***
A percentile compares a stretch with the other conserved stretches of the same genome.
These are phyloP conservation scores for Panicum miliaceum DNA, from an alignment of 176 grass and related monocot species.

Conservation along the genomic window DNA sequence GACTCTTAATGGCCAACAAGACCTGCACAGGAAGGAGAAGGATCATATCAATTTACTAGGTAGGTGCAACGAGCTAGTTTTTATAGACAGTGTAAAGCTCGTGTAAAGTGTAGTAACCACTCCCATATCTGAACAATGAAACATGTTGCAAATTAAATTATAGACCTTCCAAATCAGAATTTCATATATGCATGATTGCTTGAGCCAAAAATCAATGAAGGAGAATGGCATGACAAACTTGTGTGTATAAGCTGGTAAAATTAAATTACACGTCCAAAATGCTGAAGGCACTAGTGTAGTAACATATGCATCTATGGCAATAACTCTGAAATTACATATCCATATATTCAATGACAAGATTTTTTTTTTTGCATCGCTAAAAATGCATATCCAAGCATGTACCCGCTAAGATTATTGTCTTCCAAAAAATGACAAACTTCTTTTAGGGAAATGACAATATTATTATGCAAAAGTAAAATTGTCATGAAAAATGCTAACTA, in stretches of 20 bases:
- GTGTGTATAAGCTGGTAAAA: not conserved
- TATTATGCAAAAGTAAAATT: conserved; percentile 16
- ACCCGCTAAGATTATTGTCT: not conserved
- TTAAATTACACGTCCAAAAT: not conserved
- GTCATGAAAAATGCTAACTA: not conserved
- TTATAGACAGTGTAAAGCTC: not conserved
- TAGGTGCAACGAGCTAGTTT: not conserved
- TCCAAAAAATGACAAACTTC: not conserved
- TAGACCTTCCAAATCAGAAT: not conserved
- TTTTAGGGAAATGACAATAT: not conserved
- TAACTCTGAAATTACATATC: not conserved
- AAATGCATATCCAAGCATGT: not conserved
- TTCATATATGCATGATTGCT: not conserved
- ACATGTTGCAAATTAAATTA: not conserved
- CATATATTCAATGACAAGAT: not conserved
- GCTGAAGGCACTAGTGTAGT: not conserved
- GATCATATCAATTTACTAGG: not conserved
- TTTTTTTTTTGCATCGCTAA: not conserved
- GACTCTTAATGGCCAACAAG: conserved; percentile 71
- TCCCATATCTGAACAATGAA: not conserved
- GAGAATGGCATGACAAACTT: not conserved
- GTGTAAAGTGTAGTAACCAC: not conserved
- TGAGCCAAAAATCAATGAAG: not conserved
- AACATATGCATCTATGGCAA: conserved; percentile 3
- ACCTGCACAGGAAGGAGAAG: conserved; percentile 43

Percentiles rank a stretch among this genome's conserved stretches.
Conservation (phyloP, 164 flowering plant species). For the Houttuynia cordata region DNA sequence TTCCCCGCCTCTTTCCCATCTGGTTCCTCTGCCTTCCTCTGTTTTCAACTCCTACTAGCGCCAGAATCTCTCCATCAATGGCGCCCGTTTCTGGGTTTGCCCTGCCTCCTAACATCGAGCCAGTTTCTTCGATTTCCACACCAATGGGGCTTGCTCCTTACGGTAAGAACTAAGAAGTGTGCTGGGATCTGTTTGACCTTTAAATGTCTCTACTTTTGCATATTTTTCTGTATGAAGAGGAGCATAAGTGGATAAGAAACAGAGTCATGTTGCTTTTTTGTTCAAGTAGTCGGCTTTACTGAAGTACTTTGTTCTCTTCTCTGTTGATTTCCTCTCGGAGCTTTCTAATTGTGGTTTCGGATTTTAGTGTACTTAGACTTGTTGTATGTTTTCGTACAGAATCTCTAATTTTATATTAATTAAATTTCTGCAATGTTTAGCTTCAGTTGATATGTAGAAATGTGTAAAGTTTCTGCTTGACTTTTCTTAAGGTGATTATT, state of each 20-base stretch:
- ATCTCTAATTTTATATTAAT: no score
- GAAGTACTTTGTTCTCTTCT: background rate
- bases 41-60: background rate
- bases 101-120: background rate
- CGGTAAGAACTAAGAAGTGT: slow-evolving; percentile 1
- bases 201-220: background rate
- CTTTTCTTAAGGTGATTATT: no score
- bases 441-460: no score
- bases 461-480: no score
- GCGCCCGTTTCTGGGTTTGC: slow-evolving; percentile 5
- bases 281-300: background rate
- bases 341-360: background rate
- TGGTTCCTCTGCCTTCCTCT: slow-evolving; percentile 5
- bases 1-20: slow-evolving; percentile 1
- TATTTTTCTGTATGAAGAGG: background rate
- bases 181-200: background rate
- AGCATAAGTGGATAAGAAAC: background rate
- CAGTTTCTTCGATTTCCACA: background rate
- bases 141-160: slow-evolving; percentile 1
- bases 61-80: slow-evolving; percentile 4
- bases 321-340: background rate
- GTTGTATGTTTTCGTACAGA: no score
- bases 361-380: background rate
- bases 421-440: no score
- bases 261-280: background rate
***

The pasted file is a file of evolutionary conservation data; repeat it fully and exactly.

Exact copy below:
A percentile compares a stretch with the other conserved stretches of the same genome.
These are phyloP conservation scores for Panicum miliaceum DNA, from an alignment of 176 grass and related monocot species.

Conservation along the genomic window DNA sequence GACTCTTAATGGCCAACAAGACCTGCACAGGAAGGAGAAGGATCATATCAATTTACTAGGTAGGTGCAACGAGCTAGTTTTTATAGACAGTGTAAAGCTCGTGTAAAGTGTAGTAACCACTCCCATATCTGAACAATGAAACATGTTGCAAATTAAATTATAGACCTTCCAAATCAGAATTTCATATATGCATGATTGCTTGAGCCAAAAATCAATGAAGGAGAATGGCATGACAAACTTGTGTGTATAAGCTGGTAAAATTAAATTACACGTCCAAAATGCTGAAGGCACTAGTGTAGTAACATATGCATCTATGGCAATAACTCTGAAATTACATATCCATATATTCAATGACAAGATTTTTTTTTTTGCATCGCTAAAAATGCATATCCAAGCATGTACCCGCTAAGATTATTGTCTTCCAAAAAATGACAAACTTCTTTTAGGGAAATGACAATATTATTATGCAAAAGTAAAATTGTCATGAAAAATGCTAACTA, in stretches of 20 bases:
- GTGTGTATAAGCTGGTAAAA: not conserved
- TATTATGCAAAAGTAAAATT: conserved; percentile 16
- ACCCGCTAAGATTATTGTCT: not conserved
- TTAAATTACACGTCCAAAAT: not conserved
- GTCATGAAAAATGCTAACTA: not conserved
- TTATAGACAGTGTAAAGCTC: not conserved
- TAGGTGCAACGAGCTAGTTT: not conserved
- TCCAAAAAATGACAAACTTC: not conserved
- TAGACCTTCCAAATCAGAAT: not conserved
- TTTTAGGGAAATGACAATAT: not conserved
- TAACTCTGAAATTACATATC: not conserved
- AAATGCATATCCAAGCATGT: not conserved
- TTCATATATGCATGATTGCT: not conserved
- ACATGTTGCAAATTAAATTA: not conserved
- CATATATTCAATGACAAGAT: not conserved
- GCTGAAGGCACTAGTGTAGT: not conserved
- GATCATATCAATTTACTAGG: not conserved
- TTTTTTTTTTGCATCGCTAA: not conserved
- GACTCTTAATGGCCAACAAG: conserved; percentile 71
- TCCCATATCTGAACAATGAA: not conserved
- GAGAATGGCATGACAAACTT: not conserved
- GTGTAAAGTGTAGTAACCAC: not conserved
- TGAGCCAAAAATCAATGAAG: not conserved
- AACATATGCATCTATGGCAA: conserved; percentile 3
- ACCTGCACAGGAAGGAGAAG: conserved; percentile 43

Percentiles rank a stretch among this genome's conserved stretches.
Conservation (phyloP, 164 flowering plant species). For the Houttuynia cordata region DNA sequence TTCCCCGCCTCTTTCCCATCTGGTTCCTCTGCCTTCCTCTGTTTTCAACTCCTACTAGCGCCAGAATCTCTCCATCAATGGCGCCCGTTTCTGGGTTTGCCCTGCCTCCTAACATCGAGCCAGTTTCTTCGATTTCCACACCAATGGGGCTTGCTCCTTACGGTAAGAACTAAGAAGTGTGCTGGGATCTGTTTGACCTTTAAATGTCTCTACTTTTGCATATTTTTCTGTATGAAGAGGAGCATAAGTGGATAAGAAACAGAGTCATGTTGCTTTTTTGTTCAAGTAGTCGGCTTTACTGAAGTACTTTGTTCTCTTCTCTGTTGATTTCCTCTCGGAGCTTTCTAATTGTGGTTTCGGATTTTAGTGTACTTAGACTTGTTGTATGTTTTCGTACAGAATCTCTAATTTTATATTAATTAAATTTCTGCAATGTTTAGCTTCAGTTGATATGTAGAAATGTGTAAAGTTTCTGCTTGACTTTTCTTAAGGTGATTATT, state of each 20-base stretch:
- ATCTCTAATTTTATATTAAT: no score
- GAAGTACTTTGTTCTCTTCT: background rate
- bases 41-60: background rate
- bases 101-120: background rate
- CGGTAAGAACTAAGAAGTGT: slow-evolving; percentile 1
- bases 201-220: background rate
- CTTTTCTTAAGGTGATTATT: no score
- bases 441-460: no score
- bases 461-480: no score
- GCGCCCGTTTCTGGGTTTGC: slow-evolving; percentile 5
- bases 281-300: background rate
- bases 341-360: background rate
- TGGTTCCTCTGCCTTCCTCT: slow-evolving; percentile 5
- bases 1-20: slow-evolving; percentile 1
- TATTTTTCTGTATGAAGAGG: background rate
- bases 181-200: background rate
- AGCATAAGTGGATAAGAAAC: background rate
- CAGTTTCTTCGATTTCCACA: background rate
- bases 141-160: slow-evolving; percentile 1
- bases 61-80: slow-evolving; percentile 4
- bases 321-340: background rate
- GTTGTATGTTTTCGTACAGA: no score
- bases 361-380: background rate
- bases 421-440: no score
- bases 261-280: background rate